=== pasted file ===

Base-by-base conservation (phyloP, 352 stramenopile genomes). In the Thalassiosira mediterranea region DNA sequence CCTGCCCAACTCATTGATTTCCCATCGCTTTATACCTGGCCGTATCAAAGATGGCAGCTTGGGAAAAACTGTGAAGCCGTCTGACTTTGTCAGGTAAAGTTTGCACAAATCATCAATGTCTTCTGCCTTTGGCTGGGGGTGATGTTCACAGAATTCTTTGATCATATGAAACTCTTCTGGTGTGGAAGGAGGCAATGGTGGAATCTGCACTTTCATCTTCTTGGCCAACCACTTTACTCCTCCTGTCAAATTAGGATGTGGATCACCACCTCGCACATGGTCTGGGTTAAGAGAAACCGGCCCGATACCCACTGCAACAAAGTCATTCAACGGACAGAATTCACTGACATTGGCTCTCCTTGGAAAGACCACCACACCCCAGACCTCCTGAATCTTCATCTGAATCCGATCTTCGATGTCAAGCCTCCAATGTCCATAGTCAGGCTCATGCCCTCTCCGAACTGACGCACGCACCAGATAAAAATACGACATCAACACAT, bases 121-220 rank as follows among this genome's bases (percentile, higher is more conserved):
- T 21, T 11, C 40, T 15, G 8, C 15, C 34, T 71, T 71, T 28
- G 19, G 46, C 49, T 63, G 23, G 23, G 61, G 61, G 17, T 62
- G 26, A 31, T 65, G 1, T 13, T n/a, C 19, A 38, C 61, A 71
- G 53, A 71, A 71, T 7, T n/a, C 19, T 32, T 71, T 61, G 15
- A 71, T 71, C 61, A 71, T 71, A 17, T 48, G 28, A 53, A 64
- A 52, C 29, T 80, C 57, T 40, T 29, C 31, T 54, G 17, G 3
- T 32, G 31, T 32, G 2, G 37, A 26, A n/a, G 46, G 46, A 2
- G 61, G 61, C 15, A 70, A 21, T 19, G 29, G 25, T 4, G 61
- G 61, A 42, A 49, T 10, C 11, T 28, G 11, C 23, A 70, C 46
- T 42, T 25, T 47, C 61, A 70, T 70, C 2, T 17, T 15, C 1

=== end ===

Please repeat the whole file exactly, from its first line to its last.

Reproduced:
Base-by-base conservation (phyloP, 352 stramenopile genomes). In the Thalassiosira mediterranea region DNA sequence CCTGCCCAACTCATTGATTTCCCATCGCTTTATACCTGGCCGTATCAAAGATGGCAGCTTGGGAAAAACTGTGAAGCCGTCTGACTTTGTCAGGTAAAGTTTGCACAAATCATCAATGTCTTCTGCCTTTGGCTGGGGGTGATGTTCACAGAATTCTTTGATCATATGAAACTCTTCTGGTGTGGAAGGAGGCAATGGTGGAATCTGCACTTTCATCTTCTTGGCCAACCACTTTACTCCTCCTGTCAAATTAGGATGTGGATCACCACCTCGCACATGGTCTGGGTTAAGAGAAACCGGCCCGATACCCACTGCAACAAAGTCATTCAACGGACAGAATTCACTGACATTGGCTCTCCTTGGAAAGACCACCACACCCCAGACCTCCTGAATCTTCATCTGAATCCGATCTTCGATGTCAAGCCTCCAATGTCCATAGTCAGGCTCATGCCCTCTCCGAACTGACGCACGCACCAGATAAAAATACGACATCAACACAT, bases 121-220 rank as follows among this genome's bases (percentile, higher is more conserved):
- T 21, T 11, C 40, T 15, G 8, C 15, C 34, T 71, T 71, T 28
- G 19, G 46, C 49, T 63, G 23, G 23, G 61, G 61, G 17, T 62
- G 26, A 31, T 65, G 1, T 13, T n/a, C 19, A 38, C 61, A 71
- G 53, A 71, A 71, T 7, T n/a, C 19, T 32, T 71, T 61, G 15
- A 71, T 71, C 61, A 71, T 71, A 17, T 48, G 28, A 53, A 64
- A 52, C 29, T 80, C 57, T 40, T 29, C 31, T 54, G 17, G 3
- T 32, G 31, T 32, G 2, G 37, A 26, A n/a, G 46, G 46, A 2
- G 61, G 61, C 15, A 70, A 21, T 19, G 29, G 25, T 4, G 61
- G 61, A 42, A 49, T 10, C 11, T 28, G 11, C 23, A 70, C 46
- T 42, T 25, T 47, C 61, A 70, T 70, C 2, T 17, T 15, C 1